In the end, 14 games was all Jesse Marsch got to make his mark in the Bundesliga. With RB Leipzig slumped in 11th place in the table following successive defeats to Hoffenheim, Bayer Leverkusen and Union Berlin, the decision was made on Sunday to dismiss the American and head in a new direction.
This was somewhat out of character for a club and an organisation that tends to take a long-term view of everything. Marsch is only the second manager in RB Leipzig’s history as a professional club to have been dismissed midway through a season, illustrating just how grave the German club believed the situation to be.
Marsch might argue that he was dealt a difficult hand. RB Leipzig sold three of their best players – Ibrahima Konate, Marcel Sabitzer and Dayot Upamecano – over the summer, putting the American in charge of a squad rebuild the moment he walked through the door. Challenging for the Bundesliga title was always likely to be behind RB Leipzig this season.
And yet RB Leipzig are better than they showed under Marsch. There were some strong performances, like the one that produced a 5-0 thumping of Club Brugge in the Champions League or the home and away displays against Paris Saint-Germain, but there was no consistency.
RB Leipzig wanted Marsch to return the club to the style of play that had defined them during their early years in the Bundesliga. Chief executive Oliver Mintzlaff spoke about emulating Ralph Hasenhuttl and Ralf Rangnick, who both implemented a vertical game dependent on hard running and fast transitions.
Julian Nagelsmann moved RB Leipzig away from this ideology by adding more possession play and instilling greater flexibility, but Marsch’s appointment was designed to return the club to their trademark approach. However, the American struggled to make the necessary changes, which resulted in RB Leipzig landing in philosophical no-man’s land.
While Marsch was reportedly a popular figure within the dressing room, some players felt there had been a drop-off in the level of tactical instruction being offered to them. What’s more, Marsch inherited a squad accustomed to playing a possession-based game while the American focused more on phases of transition play.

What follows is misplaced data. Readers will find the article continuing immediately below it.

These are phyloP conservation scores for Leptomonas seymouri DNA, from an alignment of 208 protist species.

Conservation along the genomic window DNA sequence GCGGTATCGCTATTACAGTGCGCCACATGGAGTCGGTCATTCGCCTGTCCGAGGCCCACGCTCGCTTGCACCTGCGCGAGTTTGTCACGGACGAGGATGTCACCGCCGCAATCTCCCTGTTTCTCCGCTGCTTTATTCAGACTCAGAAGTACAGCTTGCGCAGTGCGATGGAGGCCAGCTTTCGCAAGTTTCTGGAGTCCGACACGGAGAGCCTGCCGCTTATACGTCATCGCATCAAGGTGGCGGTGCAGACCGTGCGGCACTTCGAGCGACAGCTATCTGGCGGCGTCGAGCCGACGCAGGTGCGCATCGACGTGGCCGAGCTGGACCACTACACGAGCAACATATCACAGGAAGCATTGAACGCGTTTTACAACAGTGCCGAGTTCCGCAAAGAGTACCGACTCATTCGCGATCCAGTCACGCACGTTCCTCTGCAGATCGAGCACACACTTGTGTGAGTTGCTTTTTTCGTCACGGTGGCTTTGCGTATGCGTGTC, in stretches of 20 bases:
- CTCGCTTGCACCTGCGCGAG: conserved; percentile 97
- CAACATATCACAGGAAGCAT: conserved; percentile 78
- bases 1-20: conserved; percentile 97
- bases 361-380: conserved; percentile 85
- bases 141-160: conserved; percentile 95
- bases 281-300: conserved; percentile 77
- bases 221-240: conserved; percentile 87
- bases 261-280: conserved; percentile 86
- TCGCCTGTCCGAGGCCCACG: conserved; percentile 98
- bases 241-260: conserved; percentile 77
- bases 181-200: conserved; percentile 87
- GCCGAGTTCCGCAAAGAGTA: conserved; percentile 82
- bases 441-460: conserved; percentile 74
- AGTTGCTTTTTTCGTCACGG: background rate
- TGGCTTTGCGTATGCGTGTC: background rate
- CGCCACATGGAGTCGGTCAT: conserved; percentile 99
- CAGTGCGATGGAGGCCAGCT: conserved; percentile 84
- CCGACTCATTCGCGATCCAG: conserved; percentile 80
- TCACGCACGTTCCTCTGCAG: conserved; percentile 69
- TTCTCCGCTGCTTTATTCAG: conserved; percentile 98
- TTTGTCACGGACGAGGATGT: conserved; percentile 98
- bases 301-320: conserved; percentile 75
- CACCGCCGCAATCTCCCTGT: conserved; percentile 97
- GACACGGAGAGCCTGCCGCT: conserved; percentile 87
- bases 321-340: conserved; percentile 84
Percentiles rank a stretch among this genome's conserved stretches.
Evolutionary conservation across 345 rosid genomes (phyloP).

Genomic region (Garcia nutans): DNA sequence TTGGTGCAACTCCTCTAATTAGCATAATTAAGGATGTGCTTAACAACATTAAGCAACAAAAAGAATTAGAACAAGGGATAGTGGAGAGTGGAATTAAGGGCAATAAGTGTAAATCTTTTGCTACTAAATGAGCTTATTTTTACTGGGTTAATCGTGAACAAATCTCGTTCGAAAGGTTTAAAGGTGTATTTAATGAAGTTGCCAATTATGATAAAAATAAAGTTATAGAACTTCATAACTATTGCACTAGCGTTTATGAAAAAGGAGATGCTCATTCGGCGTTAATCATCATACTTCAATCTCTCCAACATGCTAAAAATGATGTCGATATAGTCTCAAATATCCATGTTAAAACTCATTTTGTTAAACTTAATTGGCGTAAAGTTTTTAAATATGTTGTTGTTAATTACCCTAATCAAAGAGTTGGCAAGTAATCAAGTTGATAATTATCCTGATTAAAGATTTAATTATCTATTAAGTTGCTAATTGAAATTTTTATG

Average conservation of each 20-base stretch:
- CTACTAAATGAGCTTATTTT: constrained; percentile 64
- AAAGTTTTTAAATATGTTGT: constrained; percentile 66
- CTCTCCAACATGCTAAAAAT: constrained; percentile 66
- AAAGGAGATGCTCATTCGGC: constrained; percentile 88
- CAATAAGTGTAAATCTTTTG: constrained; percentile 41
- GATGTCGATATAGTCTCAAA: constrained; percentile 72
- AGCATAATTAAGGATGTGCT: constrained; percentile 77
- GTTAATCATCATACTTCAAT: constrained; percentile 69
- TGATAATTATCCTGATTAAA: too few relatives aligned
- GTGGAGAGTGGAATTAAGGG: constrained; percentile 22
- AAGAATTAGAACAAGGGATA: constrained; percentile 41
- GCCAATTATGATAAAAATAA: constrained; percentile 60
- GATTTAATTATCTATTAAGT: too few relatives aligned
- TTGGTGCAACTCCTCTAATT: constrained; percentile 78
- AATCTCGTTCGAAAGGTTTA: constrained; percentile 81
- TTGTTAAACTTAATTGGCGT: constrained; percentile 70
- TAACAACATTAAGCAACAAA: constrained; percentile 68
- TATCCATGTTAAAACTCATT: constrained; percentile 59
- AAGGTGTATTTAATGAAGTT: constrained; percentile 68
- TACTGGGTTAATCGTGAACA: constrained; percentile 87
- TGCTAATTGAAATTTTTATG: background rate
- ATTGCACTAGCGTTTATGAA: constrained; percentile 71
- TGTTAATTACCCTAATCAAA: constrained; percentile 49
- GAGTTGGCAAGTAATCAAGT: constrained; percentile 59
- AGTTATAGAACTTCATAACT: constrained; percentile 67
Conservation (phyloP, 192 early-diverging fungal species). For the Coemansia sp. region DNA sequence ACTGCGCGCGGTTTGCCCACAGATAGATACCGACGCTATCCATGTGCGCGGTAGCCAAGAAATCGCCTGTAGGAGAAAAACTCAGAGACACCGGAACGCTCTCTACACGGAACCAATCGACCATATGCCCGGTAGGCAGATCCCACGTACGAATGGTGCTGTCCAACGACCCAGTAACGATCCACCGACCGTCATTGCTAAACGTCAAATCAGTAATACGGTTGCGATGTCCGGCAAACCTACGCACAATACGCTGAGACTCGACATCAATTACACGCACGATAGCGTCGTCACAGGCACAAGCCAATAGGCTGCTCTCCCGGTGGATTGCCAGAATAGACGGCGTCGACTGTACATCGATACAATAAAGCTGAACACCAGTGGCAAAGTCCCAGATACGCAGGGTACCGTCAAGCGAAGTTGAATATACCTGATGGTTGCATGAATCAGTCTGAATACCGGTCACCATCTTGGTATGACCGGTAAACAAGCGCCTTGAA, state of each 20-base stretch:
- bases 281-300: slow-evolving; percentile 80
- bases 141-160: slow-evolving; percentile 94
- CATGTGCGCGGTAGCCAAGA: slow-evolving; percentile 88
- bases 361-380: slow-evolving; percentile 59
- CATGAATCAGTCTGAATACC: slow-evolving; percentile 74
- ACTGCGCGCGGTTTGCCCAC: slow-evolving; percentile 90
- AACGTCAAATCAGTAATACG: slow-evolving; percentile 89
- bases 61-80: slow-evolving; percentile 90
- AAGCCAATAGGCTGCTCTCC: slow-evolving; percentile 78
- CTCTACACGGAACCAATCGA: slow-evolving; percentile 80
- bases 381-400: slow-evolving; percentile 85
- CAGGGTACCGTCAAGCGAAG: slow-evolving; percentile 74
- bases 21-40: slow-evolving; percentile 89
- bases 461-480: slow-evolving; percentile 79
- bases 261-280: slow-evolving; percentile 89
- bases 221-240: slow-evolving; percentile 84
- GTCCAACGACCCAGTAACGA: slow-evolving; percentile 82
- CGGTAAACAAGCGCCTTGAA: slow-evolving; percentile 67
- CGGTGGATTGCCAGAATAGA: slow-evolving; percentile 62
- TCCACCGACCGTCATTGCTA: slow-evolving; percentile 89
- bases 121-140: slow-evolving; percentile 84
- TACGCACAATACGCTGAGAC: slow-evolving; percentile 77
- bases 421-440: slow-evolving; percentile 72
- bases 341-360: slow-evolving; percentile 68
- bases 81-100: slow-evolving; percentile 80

Of course, succeeding Nagelsmann – arguably European soccer’s best young coach right now – was always going to be a tough task, but Marsch failed to adapt when challenges arose. His emphasis on hard work gave him a platform, but players found there wasn’t much depth to the American’s ideas. Reports state doubts started to grow quickly.
In fact, Marsch himself reportedly recognised himself as a tactical and stylistic misfit. It’s claimed he twice informed the RB Leipzig hierarchy of concerns over his own suitability to lead the team before he was ultimately dismissed. This likely hastened RB Leipzig’s decision to make a change in the dugout.
It would be understandable, maybe even wise, if Marsch now desired a break from management, but this next move in the sport will reveal a lot about his character. While his time at RB Leipzig didn’t go to plan, the 48-year-old surely still has enough credit in the bank from his successful spell with Red Bull Salzburg to get another job in Europe.
Would a role further down the Bundesliga ladder be the best option for Marsch? Or might a Premier League job, if one became available, be a better test? There is already speculation that Marsch could join his former mentor Rangnick at Manchester United as part of the club’s coaching staff, but an assistant position might not appeal.
A number of MLS clubs (see LAFC, for one) would almost certainly line up to hire Marsch in the league’s off-season, but a return to North American soccer would still be there for Marsch later in his career. At this point, he should approach another challenge in Europe while his name is still relevant.
As for RB Leipzig, they find themselves at a juncture in the club’s recent history. Nagelsmann is gone and so is Rangnick, the man credited with effectively building the club’s front office and putting in place the principles that have made them one of the most successful sides in the Bundesliga in recent years.
The appointment of Marsch was meant to represent a continuation of what Rangnick built, but perhaps RB Leipzig need a full reboot. Marsch won't be the man to deliver it, but that doesn't mean the American can't succeed elsewhere.